Insects are a great deal more particular about the wholesomeness of their food than we are. Moreover most of them meet two of the most basic criteria of eatable fauna; they feed themselves on vegetable matter (the common fly and spider are quite obviously and intuitively as unfit material for one’s victuals as the cat and fox), and they are altogether palatable.
Moses recommended locusts, which the Nasamones, Parthians, Hottentots and Persians partook of with relish, Homer related that kings ate Cicada grubs and Pliny tells us that Cosses beetles were favoured by Caesar. Javans, Turks, Chinese and numberless hunter-gatherer societies the world over have, from time lost to memory, peppered their palates with beetles, grasshoppers, ants and delicate larvae. So, the question remains old scout; why not eat insects?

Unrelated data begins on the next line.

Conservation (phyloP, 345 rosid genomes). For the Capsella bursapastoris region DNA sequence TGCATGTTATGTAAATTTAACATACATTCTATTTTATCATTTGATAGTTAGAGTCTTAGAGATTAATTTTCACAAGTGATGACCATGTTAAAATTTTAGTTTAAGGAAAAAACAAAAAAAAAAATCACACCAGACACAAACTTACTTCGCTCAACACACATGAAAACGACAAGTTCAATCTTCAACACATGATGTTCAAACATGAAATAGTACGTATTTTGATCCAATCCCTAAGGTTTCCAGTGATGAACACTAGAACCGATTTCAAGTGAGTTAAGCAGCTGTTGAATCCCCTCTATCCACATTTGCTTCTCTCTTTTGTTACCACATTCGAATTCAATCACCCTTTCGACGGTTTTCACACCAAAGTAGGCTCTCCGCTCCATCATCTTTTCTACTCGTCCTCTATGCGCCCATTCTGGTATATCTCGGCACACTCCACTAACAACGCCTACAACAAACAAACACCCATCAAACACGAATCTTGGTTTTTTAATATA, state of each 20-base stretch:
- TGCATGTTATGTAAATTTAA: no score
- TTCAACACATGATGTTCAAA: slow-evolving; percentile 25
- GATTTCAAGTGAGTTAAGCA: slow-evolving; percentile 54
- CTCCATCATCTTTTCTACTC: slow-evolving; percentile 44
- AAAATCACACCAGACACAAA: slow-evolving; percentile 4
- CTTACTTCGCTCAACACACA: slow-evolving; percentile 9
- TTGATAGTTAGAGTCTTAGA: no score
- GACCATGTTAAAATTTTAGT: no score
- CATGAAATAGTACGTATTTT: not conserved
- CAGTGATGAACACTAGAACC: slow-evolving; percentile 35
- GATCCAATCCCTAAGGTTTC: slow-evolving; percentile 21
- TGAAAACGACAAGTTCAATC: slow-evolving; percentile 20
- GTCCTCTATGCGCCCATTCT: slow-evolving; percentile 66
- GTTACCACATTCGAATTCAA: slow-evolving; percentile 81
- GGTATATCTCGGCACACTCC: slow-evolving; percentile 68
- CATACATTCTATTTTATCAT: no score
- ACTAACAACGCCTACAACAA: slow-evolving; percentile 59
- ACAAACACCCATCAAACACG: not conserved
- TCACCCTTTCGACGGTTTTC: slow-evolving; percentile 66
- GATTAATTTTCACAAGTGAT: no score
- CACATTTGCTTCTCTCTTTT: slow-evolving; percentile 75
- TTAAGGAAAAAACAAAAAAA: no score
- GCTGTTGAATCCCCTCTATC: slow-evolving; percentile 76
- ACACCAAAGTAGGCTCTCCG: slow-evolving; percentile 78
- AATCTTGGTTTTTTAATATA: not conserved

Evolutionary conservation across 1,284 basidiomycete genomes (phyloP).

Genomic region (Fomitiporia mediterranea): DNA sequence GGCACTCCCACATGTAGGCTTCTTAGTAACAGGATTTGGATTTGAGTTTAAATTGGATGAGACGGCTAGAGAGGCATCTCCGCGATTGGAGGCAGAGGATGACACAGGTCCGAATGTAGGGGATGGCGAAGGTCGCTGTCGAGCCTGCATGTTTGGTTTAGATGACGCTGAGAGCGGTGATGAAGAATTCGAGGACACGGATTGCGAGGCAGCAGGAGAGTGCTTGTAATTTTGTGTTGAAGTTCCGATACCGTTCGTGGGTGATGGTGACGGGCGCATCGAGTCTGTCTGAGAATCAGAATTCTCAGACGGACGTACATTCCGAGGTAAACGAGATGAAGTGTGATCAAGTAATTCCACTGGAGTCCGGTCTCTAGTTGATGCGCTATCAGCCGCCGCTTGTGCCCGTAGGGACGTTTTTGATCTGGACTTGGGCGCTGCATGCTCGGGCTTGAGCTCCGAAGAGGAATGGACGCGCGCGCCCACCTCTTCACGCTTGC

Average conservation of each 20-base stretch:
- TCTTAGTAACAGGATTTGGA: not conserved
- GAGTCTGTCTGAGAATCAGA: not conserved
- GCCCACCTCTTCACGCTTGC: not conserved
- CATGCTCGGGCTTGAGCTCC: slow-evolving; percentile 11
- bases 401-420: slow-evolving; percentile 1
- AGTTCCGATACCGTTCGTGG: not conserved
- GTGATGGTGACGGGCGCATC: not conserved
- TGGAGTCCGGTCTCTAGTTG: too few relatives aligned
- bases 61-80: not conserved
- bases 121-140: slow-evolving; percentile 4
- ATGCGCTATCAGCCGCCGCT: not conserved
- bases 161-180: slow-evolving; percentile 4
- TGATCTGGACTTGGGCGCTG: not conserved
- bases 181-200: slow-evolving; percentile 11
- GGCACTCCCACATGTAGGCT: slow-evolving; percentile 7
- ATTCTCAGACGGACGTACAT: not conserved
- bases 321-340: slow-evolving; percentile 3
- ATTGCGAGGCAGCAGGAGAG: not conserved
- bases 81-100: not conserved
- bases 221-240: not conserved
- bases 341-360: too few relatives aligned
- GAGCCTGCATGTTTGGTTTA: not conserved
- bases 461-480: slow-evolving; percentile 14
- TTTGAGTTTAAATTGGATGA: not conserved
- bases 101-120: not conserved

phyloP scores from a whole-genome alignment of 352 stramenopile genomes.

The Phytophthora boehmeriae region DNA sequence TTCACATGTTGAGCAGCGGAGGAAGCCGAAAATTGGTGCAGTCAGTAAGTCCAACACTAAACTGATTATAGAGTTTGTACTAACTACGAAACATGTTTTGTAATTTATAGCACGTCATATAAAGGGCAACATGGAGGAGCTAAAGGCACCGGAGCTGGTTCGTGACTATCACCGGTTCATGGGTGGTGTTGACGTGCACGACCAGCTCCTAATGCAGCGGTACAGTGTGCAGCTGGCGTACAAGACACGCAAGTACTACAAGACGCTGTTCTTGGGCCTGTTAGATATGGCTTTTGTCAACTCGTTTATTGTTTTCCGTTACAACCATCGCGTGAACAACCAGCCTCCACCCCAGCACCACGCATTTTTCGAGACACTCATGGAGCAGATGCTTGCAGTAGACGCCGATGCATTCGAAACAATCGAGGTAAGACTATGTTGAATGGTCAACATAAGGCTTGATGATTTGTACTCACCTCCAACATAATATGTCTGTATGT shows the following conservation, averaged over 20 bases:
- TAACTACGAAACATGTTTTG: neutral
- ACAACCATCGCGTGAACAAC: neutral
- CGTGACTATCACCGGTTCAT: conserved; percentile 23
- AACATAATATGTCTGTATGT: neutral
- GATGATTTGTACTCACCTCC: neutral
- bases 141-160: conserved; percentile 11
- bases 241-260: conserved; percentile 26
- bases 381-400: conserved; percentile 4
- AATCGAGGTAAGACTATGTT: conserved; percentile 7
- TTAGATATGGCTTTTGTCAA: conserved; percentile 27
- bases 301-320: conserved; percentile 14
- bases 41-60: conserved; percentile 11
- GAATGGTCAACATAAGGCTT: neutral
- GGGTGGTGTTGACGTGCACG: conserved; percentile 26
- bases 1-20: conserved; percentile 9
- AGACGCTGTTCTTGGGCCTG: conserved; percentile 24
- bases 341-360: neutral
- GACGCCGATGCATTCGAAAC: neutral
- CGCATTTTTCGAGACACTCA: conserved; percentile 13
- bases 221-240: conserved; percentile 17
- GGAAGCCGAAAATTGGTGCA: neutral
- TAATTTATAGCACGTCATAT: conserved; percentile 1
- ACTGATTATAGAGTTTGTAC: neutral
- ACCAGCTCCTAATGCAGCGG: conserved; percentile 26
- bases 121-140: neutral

I suggest starting off with slug soup, monkfish in woodlice sauce, wasp-grubs baked in the comb, fried silkworm chrysalid, cauliflower garnished with buff-tip caterpillars and finally, if you are still in any doubt about how sweet and flavoursome insects are, moths on toast. Lovely!